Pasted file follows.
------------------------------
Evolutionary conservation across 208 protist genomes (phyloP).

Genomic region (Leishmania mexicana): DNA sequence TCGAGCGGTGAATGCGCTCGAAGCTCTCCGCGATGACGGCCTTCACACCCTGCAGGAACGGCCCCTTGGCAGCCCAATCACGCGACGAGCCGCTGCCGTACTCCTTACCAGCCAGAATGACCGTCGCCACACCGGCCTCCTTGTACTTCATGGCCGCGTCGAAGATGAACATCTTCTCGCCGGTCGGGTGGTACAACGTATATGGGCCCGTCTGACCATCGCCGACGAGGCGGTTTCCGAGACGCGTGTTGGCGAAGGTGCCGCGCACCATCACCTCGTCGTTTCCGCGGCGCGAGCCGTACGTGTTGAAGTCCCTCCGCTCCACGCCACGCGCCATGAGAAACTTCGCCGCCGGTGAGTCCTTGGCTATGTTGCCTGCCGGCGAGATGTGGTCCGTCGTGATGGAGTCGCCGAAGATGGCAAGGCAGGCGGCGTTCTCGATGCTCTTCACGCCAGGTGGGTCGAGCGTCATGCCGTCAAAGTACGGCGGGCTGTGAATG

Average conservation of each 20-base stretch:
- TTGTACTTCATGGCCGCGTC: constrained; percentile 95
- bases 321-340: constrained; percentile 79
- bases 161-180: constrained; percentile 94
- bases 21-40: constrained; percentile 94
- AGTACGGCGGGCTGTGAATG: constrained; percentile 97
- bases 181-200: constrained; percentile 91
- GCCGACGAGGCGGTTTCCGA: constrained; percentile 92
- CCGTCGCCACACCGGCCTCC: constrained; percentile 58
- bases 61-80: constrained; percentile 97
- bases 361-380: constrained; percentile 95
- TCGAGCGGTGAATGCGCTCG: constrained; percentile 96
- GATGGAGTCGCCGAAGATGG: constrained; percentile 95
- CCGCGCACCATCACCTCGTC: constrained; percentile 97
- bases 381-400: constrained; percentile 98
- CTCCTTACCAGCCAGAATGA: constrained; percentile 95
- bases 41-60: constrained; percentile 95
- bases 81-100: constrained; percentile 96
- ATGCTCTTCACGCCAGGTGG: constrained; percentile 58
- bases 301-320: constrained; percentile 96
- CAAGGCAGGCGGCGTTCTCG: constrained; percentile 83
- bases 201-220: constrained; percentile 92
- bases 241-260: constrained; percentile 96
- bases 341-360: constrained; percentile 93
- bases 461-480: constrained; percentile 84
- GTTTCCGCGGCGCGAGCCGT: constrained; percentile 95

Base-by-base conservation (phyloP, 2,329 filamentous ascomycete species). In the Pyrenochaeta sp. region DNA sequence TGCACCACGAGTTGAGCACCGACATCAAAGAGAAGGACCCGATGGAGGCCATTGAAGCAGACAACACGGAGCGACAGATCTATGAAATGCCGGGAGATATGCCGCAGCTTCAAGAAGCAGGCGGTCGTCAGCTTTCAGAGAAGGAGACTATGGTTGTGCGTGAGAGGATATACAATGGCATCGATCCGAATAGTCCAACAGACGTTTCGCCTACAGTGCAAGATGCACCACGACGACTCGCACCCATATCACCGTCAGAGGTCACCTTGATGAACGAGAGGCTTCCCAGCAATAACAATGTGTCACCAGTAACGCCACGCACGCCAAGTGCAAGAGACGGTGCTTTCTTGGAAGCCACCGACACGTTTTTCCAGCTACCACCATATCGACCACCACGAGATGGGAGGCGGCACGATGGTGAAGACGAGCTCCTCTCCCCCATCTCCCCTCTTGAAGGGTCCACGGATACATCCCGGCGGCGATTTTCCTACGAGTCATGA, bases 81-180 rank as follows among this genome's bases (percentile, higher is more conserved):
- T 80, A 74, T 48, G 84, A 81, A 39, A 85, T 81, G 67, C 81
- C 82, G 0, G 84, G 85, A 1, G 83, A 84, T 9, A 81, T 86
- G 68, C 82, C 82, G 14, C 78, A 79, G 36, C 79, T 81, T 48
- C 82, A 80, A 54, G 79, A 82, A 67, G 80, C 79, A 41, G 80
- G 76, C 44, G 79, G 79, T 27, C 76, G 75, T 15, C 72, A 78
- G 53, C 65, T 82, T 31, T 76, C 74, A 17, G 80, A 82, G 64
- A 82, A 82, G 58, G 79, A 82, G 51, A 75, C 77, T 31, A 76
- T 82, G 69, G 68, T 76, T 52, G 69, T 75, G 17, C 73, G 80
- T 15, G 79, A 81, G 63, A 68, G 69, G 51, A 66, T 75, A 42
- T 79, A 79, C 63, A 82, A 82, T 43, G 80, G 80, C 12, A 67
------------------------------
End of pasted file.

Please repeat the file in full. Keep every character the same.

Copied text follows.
Evolutionary conservation across 208 protist genomes (phyloP).

Genomic region (Leishmania mexicana): DNA sequence TCGAGCGGTGAATGCGCTCGAAGCTCTCCGCGATGACGGCCTTCACACCCTGCAGGAACGGCCCCTTGGCAGCCCAATCACGCGACGAGCCGCTGCCGTACTCCTTACCAGCCAGAATGACCGTCGCCACACCGGCCTCCTTGTACTTCATGGCCGCGTCGAAGATGAACATCTTCTCGCCGGTCGGGTGGTACAACGTATATGGGCCCGTCTGACCATCGCCGACGAGGCGGTTTCCGAGACGCGTGTTGGCGAAGGTGCCGCGCACCATCACCTCGTCGTTTCCGCGGCGCGAGCCGTACGTGTTGAAGTCCCTCCGCTCCACGCCACGCGCCATGAGAAACTTCGCCGCCGGTGAGTCCTTGGCTATGTTGCCTGCCGGCGAGATGTGGTCCGTCGTGATGGAGTCGCCGAAGATGGCAAGGCAGGCGGCGTTCTCGATGCTCTTCACGCCAGGTGGGTCGAGCGTCATGCCGTCAAAGTACGGCGGGCTGTGAATG

Average conservation of each 20-base stretch:
- TTGTACTTCATGGCCGCGTC: constrained; percentile 95
- bases 321-340: constrained; percentile 79
- bases 161-180: constrained; percentile 94
- bases 21-40: constrained; percentile 94
- AGTACGGCGGGCTGTGAATG: constrained; percentile 97
- bases 181-200: constrained; percentile 91
- GCCGACGAGGCGGTTTCCGA: constrained; percentile 92
- CCGTCGCCACACCGGCCTCC: constrained; percentile 58
- bases 61-80: constrained; percentile 97
- bases 361-380: constrained; percentile 95
- TCGAGCGGTGAATGCGCTCG: constrained; percentile 96
- GATGGAGTCGCCGAAGATGG: constrained; percentile 95
- CCGCGCACCATCACCTCGTC: constrained; percentile 97
- bases 381-400: constrained; percentile 98
- CTCCTTACCAGCCAGAATGA: constrained; percentile 95
- bases 41-60: constrained; percentile 95
- bases 81-100: constrained; percentile 96
- ATGCTCTTCACGCCAGGTGG: constrained; percentile 58
- bases 301-320: constrained; percentile 96
- CAAGGCAGGCGGCGTTCTCG: constrained; percentile 83
- bases 201-220: constrained; percentile 92
- bases 241-260: constrained; percentile 96
- bases 341-360: constrained; percentile 93
- bases 461-480: constrained; percentile 84
- GTTTCCGCGGCGCGAGCCGT: constrained; percentile 95

Base-by-base conservation (phyloP, 2,329 filamentous ascomycete species). In the Pyrenochaeta sp. region DNA sequence TGCACCACGAGTTGAGCACCGACATCAAAGAGAAGGACCCGATGGAGGCCATTGAAGCAGACAACACGGAGCGACAGATCTATGAAATGCCGGGAGATATGCCGCAGCTTCAAGAAGCAGGCGGTCGTCAGCTTTCAGAGAAGGAGACTATGGTTGTGCGTGAGAGGATATACAATGGCATCGATCCGAATAGTCCAACAGACGTTTCGCCTACAGTGCAAGATGCACCACGACGACTCGCACCCATATCACCGTCAGAGGTCACCTTGATGAACGAGAGGCTTCCCAGCAATAACAATGTGTCACCAGTAACGCCACGCACGCCAAGTGCAAGAGACGGTGCTTTCTTGGAAGCCACCGACACGTTTTTCCAGCTACCACCATATCGACCACCACGAGATGGGAGGCGGCACGATGGTGAAGACGAGCTCCTCTCCCCCATCTCCCCTCTTGAAGGGTCCACGGATACATCCCGGCGGCGATTTTCCTACGAGTCATGA, bases 81-180 rank as follows among this genome's bases (percentile, higher is more conserved):
- T 80, A 74, T 48, G 84, A 81, A 39, A 85, T 81, G 67, C 81
- C 82, G 0, G 84, G 85, A 1, G 83, A 84, T 9, A 81, T 86
- G 68, C 82, C 82, G 14, C 78, A 79, G 36, C 79, T 81, T 48
- C 82, A 80, A 54, G 79, A 82, A 67, G 80, C 79, A 41, G 80
- G 76, C 44, G 79, G 79, T 27, C 76, G 75, T 15, C 72, A 78
- G 53, C 65, T 82, T 31, T 76, C 74, A 17, G 80, A 82, G 64
- A 82, A 82, G 58, G 79, A 82, G 51, A 75, C 77, T 31, A 76
- T 82, G 69, G 68, T 76, T 52, G 69, T 75, G 17, C 73, G 80
- T 15, G 79, A 81, G 63, A 68, G 69, G 51, A 66, T 75, A 42
- T 79, A 79, C 63, A 82, A 82, T 43, G 80, G 80, C 12, A 67